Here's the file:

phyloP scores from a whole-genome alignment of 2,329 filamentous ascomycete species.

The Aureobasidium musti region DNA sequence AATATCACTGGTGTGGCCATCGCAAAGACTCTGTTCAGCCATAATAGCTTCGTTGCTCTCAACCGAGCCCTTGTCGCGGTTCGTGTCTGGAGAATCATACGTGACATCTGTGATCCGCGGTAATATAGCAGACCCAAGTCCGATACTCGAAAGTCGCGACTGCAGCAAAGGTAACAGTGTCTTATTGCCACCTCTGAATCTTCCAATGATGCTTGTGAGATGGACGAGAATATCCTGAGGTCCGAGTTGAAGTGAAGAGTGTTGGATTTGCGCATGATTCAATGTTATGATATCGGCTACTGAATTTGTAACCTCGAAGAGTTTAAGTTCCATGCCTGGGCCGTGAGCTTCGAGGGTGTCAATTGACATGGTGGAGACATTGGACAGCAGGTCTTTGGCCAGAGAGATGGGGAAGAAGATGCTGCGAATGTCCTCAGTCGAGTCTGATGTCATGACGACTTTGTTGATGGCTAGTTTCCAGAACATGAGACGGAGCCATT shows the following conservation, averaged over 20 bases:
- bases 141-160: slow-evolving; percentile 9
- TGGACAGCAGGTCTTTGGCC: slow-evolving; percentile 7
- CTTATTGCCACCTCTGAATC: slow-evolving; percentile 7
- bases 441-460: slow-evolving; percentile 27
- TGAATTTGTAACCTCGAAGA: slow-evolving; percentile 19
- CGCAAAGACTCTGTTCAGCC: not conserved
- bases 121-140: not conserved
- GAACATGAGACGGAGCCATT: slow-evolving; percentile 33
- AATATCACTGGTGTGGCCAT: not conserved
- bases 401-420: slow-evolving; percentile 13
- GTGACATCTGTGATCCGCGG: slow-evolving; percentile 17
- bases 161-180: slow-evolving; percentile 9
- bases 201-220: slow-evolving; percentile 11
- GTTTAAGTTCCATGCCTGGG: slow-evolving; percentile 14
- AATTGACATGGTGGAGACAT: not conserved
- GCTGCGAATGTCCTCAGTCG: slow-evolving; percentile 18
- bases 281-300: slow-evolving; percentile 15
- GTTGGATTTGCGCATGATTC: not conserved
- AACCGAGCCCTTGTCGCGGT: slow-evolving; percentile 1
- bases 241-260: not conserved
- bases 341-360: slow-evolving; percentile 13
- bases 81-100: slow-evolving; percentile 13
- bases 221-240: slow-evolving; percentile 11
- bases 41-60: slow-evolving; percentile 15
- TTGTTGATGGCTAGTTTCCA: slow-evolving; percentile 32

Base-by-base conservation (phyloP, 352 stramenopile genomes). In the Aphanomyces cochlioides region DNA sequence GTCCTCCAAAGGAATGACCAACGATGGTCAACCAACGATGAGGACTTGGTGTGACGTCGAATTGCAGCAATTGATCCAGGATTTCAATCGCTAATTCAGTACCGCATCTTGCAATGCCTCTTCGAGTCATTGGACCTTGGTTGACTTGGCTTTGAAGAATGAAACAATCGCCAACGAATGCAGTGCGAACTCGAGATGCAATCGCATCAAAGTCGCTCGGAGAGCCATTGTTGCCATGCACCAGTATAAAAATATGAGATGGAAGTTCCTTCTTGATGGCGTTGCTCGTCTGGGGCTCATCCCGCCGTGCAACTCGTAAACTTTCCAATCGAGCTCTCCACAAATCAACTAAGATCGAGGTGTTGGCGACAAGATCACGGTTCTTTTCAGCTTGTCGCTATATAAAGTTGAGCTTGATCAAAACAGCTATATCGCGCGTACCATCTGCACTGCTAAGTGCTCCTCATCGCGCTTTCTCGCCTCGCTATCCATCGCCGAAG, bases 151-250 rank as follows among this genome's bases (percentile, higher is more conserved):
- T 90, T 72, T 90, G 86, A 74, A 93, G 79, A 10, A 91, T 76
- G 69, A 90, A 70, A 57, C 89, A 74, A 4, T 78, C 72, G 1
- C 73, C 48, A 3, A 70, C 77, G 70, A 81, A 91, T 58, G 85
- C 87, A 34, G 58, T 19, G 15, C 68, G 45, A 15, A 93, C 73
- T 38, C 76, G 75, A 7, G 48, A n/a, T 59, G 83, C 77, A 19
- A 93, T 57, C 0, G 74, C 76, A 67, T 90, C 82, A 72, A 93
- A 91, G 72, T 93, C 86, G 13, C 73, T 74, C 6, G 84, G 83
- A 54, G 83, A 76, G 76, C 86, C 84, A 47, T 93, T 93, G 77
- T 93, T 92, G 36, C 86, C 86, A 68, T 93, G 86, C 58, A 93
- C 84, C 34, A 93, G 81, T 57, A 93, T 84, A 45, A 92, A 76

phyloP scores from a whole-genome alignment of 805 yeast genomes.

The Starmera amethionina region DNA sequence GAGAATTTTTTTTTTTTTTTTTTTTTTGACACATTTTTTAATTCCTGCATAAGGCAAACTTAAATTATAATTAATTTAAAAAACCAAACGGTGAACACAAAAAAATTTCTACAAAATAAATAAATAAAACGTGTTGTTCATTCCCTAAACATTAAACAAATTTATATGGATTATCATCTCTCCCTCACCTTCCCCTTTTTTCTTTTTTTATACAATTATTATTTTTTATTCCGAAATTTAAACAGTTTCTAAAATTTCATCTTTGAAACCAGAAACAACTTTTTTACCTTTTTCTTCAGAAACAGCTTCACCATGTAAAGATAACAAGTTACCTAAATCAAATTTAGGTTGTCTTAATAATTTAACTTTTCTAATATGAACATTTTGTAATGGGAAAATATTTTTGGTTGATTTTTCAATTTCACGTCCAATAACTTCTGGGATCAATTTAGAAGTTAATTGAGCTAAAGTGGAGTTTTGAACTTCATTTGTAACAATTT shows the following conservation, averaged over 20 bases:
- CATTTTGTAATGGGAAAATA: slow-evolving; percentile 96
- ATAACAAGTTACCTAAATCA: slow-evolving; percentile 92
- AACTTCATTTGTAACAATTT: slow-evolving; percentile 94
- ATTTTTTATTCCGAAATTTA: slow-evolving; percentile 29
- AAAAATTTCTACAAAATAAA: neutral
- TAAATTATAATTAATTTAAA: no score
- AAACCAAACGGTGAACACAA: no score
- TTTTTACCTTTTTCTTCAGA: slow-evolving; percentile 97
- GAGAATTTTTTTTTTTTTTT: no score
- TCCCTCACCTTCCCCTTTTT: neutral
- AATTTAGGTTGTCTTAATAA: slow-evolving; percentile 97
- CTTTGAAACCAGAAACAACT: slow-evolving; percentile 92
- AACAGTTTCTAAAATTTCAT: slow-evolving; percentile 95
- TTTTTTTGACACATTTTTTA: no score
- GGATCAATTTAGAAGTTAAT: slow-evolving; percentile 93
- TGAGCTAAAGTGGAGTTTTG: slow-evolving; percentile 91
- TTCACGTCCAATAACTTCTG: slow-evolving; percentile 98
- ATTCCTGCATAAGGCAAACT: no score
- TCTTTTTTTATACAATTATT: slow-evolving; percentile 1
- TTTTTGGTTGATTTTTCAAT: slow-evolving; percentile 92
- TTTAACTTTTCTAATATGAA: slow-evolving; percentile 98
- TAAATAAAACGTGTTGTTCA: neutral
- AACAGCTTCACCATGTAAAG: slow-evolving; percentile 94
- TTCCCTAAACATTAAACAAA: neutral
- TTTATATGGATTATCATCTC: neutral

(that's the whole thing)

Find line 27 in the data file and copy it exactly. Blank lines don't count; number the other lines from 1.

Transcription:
- TTGTTGATGGCTAGTTTCCA: slow-evolving; percentile 32